Transmissible Venereal Tumor

By Krista Williams, BSc, DVM, CCRP; Debbie Stoewen DVM, MSW, RSW, PhD; Christopher Pinard, DVM

What are transmissible venereal tumors (TVTs)?

Transmissible venereal tumors (TVT) are tumors that arise from the dysregulated growth of cells called histiocytes. Histocytes are a type of immune system cell found in many areas of the body, including the skin. TVTs develop from skin histiocytes.

TVTs are malignant (cancerous) tumors. Different from other cancers, TVTs can spread between dogs. It is sexually transmitted through direct skin-to-skin contact with the tumor that results in cancer cells being transplanted from dog to dog. This type of tumor is more commonly seen in tropical and subtropical areas, particularly in Central/South American, the southern United States, Asia, and Africa, though it does occur world-wide. Dogs of any breed, age, or sex are susceptible, but it is most commonly observed in mixed-breed dogs, dogs that are sexually ‘intact’ (not spayed or neutered), and stray and free-roaming dogs.

What causes this cancer?


It is suspected that this type of cancer developed thousands of years ago in wolves and wild dogs through a mutation in the basic genetic material of the histiocytes. Additional genetic mutations in these cells are believed necessary for them to become malignant (cancerous).

The most common cause of this cancer is direct contact with a dog with TVT, which includes sexual contact (intercourse), licking, biting, and sniffing the tumor affected areas.

What are the signs that my dog has this type of tumor?

The signs of this type of tumor in your dog are entirely dependent on the location of the tumor. If located on the penis/prepuce or vulva, there may be irregular thickening of the tissue, discomfort, intermittent bleeding, or bruising.

You may notice your dog excessively licking the area. If located within the mouth or on the tongue, you may observe ‘cauliflower-like’ nodules that grow and continue to grow in these areas. They may ulcerate and bleed.

How is this type of tumor diagnosed?

This type of tumor is usually diagnosed via cytology. Cytology is the microscopic examination of cell samples. Cell samples can be collected either by swabbing the area with a cotton-tipped swab or by fine needle aspiration (FNA). FNA involves taking a small needle with a syringe and suctioning a sample of cells directly from the tumor.

After collection, the cells are placed onto a microscope slide. A veterinary pathologist then examines the slide under a microscope. In some cases, the results of the cytology may not be entirely clear, and a biopsy may be necessary. A biopsy is the surgical excision of a piece of tumor. The piece (or pieces) of the tumor are then examined by a veterinary pathologist under the microscope. This is called histopathology.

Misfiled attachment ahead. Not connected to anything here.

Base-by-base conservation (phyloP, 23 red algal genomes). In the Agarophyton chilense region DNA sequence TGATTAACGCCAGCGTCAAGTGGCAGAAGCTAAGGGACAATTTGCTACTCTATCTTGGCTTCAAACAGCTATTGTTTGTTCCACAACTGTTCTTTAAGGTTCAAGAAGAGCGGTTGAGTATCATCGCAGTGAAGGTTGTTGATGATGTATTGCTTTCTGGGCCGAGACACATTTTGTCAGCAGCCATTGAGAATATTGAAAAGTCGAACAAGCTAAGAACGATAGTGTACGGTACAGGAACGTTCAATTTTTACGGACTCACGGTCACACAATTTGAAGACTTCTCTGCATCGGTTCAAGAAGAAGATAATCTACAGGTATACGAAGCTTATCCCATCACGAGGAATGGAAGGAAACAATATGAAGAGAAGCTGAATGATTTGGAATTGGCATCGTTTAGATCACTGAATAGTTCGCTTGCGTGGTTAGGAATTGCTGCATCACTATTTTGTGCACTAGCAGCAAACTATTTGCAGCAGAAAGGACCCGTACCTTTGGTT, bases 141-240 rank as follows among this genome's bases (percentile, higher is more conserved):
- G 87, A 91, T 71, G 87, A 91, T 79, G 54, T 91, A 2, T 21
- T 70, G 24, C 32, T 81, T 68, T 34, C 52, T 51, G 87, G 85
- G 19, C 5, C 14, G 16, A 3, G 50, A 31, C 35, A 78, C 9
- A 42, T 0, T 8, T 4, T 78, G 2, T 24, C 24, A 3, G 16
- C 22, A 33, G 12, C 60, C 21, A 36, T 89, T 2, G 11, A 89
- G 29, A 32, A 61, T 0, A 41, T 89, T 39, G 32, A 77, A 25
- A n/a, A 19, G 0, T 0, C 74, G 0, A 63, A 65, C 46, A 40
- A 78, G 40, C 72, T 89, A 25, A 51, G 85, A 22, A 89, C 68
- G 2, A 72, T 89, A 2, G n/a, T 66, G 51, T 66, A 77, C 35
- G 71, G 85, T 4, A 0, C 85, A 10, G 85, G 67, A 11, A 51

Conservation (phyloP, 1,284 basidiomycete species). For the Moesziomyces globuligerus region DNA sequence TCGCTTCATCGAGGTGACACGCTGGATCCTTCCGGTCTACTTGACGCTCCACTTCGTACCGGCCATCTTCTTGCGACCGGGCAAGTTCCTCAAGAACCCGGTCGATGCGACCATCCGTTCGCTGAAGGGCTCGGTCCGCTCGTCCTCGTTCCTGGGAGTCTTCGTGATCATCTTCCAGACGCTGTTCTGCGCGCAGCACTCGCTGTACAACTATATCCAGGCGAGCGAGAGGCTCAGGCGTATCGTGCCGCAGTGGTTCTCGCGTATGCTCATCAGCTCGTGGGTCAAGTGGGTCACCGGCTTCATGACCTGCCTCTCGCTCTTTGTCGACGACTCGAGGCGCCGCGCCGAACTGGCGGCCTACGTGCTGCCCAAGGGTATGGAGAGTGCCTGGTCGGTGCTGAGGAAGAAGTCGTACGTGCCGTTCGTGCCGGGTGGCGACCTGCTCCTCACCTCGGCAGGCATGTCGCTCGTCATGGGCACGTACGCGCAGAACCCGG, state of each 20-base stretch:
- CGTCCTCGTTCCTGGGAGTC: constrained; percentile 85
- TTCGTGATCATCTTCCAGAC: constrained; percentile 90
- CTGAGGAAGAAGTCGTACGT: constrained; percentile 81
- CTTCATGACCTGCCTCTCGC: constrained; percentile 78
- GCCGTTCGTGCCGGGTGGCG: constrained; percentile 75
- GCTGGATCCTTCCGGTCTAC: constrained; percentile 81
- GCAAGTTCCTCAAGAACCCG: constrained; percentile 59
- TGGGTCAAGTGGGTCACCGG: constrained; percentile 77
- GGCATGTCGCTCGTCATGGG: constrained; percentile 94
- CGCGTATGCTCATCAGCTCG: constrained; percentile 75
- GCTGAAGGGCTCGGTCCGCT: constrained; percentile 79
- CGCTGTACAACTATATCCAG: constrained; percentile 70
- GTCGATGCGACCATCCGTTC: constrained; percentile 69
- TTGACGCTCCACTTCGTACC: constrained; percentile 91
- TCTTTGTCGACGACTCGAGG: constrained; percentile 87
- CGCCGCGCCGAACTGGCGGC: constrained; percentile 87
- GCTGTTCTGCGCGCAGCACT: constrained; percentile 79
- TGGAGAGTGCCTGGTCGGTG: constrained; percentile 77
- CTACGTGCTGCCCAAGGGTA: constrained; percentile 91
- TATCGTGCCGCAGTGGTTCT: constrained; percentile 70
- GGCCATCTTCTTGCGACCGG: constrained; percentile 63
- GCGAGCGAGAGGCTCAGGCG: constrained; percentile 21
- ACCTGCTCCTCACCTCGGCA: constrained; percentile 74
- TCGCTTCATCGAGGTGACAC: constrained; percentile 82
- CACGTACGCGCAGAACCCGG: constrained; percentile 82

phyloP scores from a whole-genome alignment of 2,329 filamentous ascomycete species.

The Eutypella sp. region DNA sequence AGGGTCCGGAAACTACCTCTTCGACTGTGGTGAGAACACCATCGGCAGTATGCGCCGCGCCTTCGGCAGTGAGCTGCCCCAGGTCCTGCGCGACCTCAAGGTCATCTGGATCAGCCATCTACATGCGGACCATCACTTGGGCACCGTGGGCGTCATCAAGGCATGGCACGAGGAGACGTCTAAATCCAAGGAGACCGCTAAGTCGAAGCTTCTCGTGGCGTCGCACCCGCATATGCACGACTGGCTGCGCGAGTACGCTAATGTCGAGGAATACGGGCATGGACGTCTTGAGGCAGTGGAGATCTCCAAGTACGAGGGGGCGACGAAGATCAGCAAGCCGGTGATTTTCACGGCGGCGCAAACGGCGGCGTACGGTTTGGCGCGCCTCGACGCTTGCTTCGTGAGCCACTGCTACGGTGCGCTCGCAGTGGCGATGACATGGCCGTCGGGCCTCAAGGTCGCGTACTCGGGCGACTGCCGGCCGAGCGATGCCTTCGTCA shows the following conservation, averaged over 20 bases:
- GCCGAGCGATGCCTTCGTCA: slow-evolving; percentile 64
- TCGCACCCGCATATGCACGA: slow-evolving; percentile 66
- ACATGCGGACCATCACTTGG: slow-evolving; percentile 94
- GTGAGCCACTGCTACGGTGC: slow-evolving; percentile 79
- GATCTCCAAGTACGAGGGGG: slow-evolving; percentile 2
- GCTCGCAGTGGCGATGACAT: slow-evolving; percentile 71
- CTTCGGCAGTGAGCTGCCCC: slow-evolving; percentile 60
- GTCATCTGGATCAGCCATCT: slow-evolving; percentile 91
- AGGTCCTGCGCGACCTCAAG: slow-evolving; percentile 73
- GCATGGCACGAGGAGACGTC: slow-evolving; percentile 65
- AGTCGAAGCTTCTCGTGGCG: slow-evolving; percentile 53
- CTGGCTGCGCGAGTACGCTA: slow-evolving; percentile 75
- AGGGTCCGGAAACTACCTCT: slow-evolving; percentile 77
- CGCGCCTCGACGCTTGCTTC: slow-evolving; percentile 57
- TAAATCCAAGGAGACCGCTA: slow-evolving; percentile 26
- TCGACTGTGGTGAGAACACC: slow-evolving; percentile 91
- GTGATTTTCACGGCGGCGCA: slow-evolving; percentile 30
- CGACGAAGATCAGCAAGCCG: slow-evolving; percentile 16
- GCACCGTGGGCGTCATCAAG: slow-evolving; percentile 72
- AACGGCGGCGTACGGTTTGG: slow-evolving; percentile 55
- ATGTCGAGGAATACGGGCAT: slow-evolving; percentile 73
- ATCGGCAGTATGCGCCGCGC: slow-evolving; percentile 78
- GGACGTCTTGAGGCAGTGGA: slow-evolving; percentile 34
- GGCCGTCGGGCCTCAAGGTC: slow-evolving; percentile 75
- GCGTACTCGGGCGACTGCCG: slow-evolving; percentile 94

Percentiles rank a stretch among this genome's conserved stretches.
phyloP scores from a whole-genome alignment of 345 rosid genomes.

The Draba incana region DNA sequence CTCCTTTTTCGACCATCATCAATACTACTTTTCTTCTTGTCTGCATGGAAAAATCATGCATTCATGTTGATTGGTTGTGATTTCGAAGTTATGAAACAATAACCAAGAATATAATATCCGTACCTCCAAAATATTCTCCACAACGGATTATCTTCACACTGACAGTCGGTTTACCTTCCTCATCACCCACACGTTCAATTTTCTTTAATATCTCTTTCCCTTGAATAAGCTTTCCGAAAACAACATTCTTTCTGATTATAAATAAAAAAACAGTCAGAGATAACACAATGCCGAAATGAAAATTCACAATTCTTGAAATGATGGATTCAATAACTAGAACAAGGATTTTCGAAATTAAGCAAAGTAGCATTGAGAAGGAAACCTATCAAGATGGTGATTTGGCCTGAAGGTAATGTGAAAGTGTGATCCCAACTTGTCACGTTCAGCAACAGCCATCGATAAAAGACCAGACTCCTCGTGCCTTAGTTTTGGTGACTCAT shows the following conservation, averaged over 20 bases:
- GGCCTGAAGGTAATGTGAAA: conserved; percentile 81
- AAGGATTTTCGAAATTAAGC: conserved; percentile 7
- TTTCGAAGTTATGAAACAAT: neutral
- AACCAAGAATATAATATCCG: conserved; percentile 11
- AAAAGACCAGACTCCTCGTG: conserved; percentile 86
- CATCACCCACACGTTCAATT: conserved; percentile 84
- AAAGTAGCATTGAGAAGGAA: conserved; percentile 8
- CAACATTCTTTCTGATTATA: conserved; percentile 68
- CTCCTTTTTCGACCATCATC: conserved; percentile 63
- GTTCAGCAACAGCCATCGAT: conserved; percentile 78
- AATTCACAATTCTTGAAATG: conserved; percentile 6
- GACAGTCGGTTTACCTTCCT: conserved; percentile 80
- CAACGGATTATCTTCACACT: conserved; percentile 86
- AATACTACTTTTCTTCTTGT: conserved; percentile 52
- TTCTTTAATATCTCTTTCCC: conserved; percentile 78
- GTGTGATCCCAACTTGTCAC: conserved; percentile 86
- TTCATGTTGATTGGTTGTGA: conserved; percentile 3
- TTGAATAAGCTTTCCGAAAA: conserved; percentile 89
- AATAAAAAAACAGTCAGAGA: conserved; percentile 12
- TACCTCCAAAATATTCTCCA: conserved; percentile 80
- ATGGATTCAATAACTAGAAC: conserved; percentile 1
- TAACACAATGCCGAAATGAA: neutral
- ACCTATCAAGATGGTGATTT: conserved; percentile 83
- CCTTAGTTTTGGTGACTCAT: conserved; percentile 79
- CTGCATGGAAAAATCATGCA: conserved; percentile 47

How does this cancer typically progress?

In the majority of cases, this cancer typically remains local, meaning that it affects only the area that originally came in contact with the cancer. Although this cancer may disappear on its own (spontaneous regression) due to an immune system response, this is extremely rare. TVTs usually continue to grow and can become increasingly bothersome without treatment. In rare cases, TVTs can metastasize (spread to other areas of the body), usually to the nearby lymph nodes.

"TVTs usually continue to grow and can become increasingly bothersome without treatment."

What are the treatments for this type of tumor?

Complete surgical excision, radiation therapy, and chemotherapy are effective treatments; however, chemotherapy is currently the treatment of choice. Complete surgical excision may be difficult (and often cannot be achieved) due to the location of these tumors. Surgery alone often leads to recurrence. If there is resistance to chemotherapy, radiation therapy may be required. The prognosis for total remission with chemotherapy or radiation therapy is good.

Is there anything else I should know?

If your dog has been diagnosed with TVT, it is most likely that it was contracted from another dog. Until your dog is treated and your veterinarian determines that treatment successfully eliminated the tumor, contact with other dogs should be avoided. These tumors can become bothersome, ulcerate, and bleed. If your pet has developed a TVT, treatment should be pursued as soon as possible, both to avoid the transfer of the disease to other dogs and the risk (although rare) of metastasis.

Related Articles